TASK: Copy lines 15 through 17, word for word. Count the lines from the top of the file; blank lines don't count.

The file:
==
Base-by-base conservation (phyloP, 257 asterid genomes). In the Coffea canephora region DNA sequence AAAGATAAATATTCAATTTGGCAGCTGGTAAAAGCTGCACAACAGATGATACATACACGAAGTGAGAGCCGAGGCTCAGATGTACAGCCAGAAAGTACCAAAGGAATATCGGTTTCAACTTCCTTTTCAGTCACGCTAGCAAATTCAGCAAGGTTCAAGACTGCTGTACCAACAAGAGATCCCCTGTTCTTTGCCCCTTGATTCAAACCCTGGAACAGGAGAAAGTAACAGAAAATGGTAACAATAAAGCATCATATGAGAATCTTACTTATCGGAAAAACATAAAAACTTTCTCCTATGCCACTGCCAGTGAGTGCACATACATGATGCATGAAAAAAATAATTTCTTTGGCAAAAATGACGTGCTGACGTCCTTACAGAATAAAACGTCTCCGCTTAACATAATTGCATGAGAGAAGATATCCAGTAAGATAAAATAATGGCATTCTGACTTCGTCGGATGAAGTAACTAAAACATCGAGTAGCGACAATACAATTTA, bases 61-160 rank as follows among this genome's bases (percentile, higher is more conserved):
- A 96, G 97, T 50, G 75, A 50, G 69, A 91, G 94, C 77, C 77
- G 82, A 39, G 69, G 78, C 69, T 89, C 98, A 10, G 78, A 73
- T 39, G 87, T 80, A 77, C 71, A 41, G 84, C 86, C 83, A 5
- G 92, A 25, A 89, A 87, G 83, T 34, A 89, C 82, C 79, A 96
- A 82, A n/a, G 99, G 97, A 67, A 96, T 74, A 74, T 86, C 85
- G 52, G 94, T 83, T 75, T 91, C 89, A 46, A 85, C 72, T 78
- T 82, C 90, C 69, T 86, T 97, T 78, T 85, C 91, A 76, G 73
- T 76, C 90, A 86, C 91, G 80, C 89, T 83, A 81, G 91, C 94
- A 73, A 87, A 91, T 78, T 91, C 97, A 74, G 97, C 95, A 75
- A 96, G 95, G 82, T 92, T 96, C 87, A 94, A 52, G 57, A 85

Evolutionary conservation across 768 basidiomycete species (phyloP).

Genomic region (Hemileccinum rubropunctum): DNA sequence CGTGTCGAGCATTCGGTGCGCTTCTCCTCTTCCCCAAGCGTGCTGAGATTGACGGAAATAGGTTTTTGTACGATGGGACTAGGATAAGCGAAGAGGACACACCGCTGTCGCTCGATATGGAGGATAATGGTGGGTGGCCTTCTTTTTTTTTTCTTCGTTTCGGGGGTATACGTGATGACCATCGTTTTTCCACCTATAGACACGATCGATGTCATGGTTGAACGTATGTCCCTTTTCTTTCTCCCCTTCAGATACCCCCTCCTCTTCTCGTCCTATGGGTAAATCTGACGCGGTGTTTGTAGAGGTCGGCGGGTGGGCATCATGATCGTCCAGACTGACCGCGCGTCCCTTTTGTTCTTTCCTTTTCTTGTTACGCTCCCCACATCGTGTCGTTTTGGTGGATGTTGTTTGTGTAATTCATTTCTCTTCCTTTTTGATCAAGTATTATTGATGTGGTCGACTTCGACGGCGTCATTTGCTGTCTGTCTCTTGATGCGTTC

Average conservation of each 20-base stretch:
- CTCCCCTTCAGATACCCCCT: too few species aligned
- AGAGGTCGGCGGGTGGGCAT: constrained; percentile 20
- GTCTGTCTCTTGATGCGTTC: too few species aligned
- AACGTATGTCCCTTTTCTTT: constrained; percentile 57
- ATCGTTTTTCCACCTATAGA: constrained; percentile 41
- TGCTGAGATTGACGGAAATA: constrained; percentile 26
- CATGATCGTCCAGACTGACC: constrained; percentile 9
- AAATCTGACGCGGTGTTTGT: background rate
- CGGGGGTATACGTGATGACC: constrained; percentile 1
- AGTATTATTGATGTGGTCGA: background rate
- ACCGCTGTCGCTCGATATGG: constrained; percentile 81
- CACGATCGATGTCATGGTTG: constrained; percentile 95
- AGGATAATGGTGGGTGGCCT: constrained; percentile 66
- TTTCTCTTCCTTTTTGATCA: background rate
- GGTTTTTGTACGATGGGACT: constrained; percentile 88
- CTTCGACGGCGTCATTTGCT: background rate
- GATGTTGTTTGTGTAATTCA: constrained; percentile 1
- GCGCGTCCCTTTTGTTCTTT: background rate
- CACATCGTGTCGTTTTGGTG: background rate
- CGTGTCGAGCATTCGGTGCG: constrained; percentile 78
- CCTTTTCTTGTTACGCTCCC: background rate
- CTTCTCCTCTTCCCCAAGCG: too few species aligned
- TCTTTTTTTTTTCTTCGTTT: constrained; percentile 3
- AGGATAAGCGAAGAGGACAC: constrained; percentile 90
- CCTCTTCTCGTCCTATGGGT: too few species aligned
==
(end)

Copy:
- CTCCCCTTCAGATACCCCCT: too few species aligned
- AGAGGTCGGCGGGTGGGCAT: constrained; percentile 20
- GTCTGTCTCTTGATGCGTTC: too few species aligned